Sciatica is a general term used to explain a set of symptoms around the sciatic nerve; the term sciatica does not refer to a clinical diagnosis. The medical term for sciatica is radiculopathy, which means that a radicular nerve (nerve root) in the lower back is irritated or pinched.

See What You Need to Know About Sciatica

Technically, sciatica refers to pain caused by compression or irritation of one or more nerves exiting the lower spine that make up the sciatic nerve, and there are a number of different conditions that can cause this type of pain, including:

  • Lumbar herniated disc, in which the interior of a spinal disc pushes outward, causing the disc to rupture or bulge onto a nearby nerve root, causing sciatica pain in the buttock and leg.

    Read: Lumbar Herniated Disc: What You Should Know

  • Degenerative disc disease, in which gradual wear-and-tear on a disc causes instability at the spinal segment, which can in some cases pinch or irritate a nerve root.

    See Lumbar Degenerative Disc Disease (DDD)

  • Facet joint osteoarthritis, or the wearing down of the spinal joints, which can cause bone spurs to develop on a vertebra and compress a nerve root.

    See Facet Joint Osteoarthritis

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  • Sacroiliac joint dysfunction, characterized by too much or too little movement of the sacroiliac joints in the pelvis that aggravates the L4 and L5 nerve roots as they run in front of the joint.

    See Sacroiliac Joint Dysfunction (SI Joint Pain)

  • Piriformis syndrome, in which a small, thin muscle in the buttock tightens or spasms, pressing up against the sciatic nerve.

    See What is Piriformis Syndrome?

  • Isthmic spondylolisthesis, in which the small bridge connecting the front and back portions of a vertebra (called the isthmus) breaks, causing the front of the vertebra (the vertebral body) to slip forward in the spinal column. When this happens, the gaps where nerve roots exit the spine become constricted, irritating the nerves and causing leg pain.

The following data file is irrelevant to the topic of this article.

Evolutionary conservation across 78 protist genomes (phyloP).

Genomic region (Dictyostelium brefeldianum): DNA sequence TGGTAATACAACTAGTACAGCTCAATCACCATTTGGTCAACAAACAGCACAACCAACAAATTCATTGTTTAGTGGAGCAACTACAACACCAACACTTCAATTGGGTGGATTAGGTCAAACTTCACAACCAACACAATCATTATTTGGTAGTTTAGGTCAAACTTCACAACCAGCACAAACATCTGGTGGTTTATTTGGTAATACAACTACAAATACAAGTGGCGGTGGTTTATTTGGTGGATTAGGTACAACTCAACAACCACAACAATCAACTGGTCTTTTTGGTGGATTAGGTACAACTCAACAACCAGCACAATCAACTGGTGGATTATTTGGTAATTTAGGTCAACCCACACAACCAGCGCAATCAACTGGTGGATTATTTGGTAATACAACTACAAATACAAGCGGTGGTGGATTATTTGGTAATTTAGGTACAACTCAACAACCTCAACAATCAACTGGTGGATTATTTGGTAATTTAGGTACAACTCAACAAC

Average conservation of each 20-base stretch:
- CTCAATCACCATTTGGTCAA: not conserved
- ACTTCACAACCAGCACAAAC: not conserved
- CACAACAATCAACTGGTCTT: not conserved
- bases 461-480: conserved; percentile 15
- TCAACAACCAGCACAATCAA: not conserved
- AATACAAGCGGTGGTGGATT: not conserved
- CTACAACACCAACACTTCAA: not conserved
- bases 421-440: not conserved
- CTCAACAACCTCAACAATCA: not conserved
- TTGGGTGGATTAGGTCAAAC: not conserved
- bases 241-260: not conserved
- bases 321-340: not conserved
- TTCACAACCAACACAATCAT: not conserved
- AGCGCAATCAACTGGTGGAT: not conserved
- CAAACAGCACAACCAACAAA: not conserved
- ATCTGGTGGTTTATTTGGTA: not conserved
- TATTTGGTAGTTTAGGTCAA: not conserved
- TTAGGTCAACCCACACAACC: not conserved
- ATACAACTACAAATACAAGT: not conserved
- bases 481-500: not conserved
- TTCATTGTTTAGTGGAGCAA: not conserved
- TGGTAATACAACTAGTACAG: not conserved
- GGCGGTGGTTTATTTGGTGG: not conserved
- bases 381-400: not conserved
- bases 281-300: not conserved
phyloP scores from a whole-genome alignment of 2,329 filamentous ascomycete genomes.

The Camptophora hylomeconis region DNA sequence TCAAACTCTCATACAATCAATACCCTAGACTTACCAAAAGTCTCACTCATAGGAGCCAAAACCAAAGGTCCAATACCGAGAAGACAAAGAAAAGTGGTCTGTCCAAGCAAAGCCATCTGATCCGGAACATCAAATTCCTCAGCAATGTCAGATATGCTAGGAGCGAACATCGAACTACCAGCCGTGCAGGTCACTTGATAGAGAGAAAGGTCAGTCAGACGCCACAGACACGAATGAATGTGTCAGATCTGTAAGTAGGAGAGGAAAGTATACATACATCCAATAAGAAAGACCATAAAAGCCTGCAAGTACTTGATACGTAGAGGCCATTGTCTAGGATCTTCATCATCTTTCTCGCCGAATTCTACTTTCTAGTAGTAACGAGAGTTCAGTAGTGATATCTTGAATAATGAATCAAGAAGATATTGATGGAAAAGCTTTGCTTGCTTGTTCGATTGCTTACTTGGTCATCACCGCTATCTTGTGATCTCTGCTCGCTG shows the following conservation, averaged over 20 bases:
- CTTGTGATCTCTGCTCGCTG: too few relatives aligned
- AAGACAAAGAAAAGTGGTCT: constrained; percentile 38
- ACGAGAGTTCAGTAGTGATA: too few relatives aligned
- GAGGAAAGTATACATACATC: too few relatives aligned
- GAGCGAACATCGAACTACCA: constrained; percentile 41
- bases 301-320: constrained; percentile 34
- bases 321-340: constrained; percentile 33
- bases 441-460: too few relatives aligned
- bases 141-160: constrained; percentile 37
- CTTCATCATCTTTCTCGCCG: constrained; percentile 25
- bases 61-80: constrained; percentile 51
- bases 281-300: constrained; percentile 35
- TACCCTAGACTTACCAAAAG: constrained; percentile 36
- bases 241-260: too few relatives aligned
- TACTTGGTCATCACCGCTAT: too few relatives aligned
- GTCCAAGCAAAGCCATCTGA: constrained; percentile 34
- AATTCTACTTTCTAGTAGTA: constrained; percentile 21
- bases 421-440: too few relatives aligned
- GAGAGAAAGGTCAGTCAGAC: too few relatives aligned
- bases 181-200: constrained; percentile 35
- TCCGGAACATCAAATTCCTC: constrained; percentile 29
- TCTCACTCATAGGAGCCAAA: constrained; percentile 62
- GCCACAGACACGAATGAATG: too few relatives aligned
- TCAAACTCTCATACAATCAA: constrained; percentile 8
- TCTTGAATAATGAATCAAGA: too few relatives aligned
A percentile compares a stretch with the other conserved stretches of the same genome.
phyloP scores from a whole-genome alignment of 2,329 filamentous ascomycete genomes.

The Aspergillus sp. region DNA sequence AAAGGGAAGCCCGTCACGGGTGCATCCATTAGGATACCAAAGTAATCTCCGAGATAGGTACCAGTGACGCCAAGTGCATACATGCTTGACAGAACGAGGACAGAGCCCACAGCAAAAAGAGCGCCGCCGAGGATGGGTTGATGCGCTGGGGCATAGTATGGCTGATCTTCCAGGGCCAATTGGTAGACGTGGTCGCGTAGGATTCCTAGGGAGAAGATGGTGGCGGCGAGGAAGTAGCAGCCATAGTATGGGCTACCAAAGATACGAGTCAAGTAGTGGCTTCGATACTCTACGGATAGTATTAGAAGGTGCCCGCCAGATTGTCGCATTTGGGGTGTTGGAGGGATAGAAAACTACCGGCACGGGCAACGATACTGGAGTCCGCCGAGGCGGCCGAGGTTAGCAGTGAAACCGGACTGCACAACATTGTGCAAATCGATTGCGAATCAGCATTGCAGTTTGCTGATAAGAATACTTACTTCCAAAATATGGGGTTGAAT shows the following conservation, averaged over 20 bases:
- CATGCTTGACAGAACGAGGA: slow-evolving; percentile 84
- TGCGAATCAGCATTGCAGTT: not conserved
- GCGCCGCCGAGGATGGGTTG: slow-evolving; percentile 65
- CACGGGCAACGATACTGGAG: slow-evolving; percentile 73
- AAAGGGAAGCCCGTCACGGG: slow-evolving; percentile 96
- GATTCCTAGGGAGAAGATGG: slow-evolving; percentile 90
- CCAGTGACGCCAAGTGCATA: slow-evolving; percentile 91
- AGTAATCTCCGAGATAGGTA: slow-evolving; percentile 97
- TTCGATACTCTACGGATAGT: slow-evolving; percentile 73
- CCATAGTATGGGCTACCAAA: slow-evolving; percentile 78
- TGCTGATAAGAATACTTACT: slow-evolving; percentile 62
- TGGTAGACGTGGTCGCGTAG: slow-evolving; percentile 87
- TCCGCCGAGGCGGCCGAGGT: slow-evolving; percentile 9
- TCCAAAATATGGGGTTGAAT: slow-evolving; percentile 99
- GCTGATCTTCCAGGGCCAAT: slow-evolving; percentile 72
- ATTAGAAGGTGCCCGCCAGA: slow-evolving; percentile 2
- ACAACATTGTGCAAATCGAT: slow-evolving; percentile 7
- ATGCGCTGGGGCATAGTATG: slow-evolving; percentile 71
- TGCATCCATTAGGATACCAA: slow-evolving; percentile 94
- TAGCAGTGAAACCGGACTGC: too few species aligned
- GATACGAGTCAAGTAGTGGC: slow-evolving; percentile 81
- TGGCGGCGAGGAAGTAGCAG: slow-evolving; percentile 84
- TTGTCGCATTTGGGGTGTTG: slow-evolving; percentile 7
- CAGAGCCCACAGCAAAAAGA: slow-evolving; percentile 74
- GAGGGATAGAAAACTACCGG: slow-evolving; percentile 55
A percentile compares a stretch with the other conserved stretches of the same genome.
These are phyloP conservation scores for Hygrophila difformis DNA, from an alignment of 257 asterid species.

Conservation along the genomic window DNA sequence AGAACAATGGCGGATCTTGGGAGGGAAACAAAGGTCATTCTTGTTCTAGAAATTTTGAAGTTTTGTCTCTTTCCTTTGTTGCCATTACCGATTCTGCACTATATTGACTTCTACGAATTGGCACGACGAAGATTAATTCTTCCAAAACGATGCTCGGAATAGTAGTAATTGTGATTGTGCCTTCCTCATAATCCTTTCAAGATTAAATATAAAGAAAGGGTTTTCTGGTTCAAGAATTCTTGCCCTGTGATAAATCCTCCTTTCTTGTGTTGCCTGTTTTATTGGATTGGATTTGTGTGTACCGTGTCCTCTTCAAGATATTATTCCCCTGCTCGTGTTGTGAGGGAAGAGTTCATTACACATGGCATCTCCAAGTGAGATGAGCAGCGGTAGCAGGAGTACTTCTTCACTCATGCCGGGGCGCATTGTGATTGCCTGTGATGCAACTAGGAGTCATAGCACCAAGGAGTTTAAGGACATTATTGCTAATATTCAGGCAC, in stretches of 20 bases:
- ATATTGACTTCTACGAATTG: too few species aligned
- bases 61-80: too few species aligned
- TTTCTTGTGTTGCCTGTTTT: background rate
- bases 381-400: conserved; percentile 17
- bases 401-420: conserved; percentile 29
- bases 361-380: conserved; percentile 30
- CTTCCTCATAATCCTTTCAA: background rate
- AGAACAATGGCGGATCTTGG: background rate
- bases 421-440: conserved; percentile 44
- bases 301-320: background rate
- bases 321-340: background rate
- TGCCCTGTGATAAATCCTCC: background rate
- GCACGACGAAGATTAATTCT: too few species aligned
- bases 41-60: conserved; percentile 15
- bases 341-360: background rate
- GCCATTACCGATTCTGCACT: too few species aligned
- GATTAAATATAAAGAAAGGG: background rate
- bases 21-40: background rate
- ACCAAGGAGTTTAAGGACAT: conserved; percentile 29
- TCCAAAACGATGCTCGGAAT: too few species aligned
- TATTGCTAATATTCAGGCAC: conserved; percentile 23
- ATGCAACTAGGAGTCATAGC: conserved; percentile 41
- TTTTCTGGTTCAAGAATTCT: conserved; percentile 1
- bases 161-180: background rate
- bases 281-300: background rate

See Isthmic Spondylolisthesis

The sciatic nerve runs from the lower back through the back of each leg, and branches off to parts of the leg and to the foot and toes. Sciatic pain can be experienced anywhere along this nerve route, from the low back, the buttock, the back of the thigh, the calf, the foot or the toes.

Watch: Sciatic Nerve Anatomy Video

Additionally, tension in the hamstring muscles along the back of the thighs may contribute to sciatica pain, potentially making leg pain from a lower back condition worse.

See Sciatica Causes

Specific Sciatica Exercises Depend on the Cause of the Pain

It is important to first get an accurate diagnosis for the cause of sciatic pain for two reasons:

  • The specific exercises recommended will be targeted for the underlying cause of the sciatica. For example, if leg pain is caused by instability from a degenerated spinal disc, exercises will generally focus on strengthening the spinal muscles to better support itself and reduce excessive micromotions.

    See Physical Therapy and Exercise for Sciatica

  • While rare, sciatic pain can be caused by some more serious medical conditions (such as an infection, tumor, or fracture) that require prompt medical attention.

    See When Back Pain May Be a Medical Emergency

Exercises for the common causes of sciatica or sciatica-like symptoms are explained in the remaining pages of this article. It is recommended that all patients consult a physician or chiropractor who specializes in spine medicine prior to beginning any exercise program.

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Treating Sciatica is Part of a Daily Routine

To be effective, the sciatica exercises recommended for specific conditions must be done regularly (typically twice daily), and they must be done using appropriate form. Close attention to posture and body mechanics is the key to both getting the maximum benefit from the exercises and preventing further injury or pain.

See Sciatica Treatment

Continuing with a program of gentle exercise and stretching is beneficial for a current episode of sciatica but also for overall back health and for preventing or reducing future flare ups of sciatic pain.

See Exercise and Back Pain

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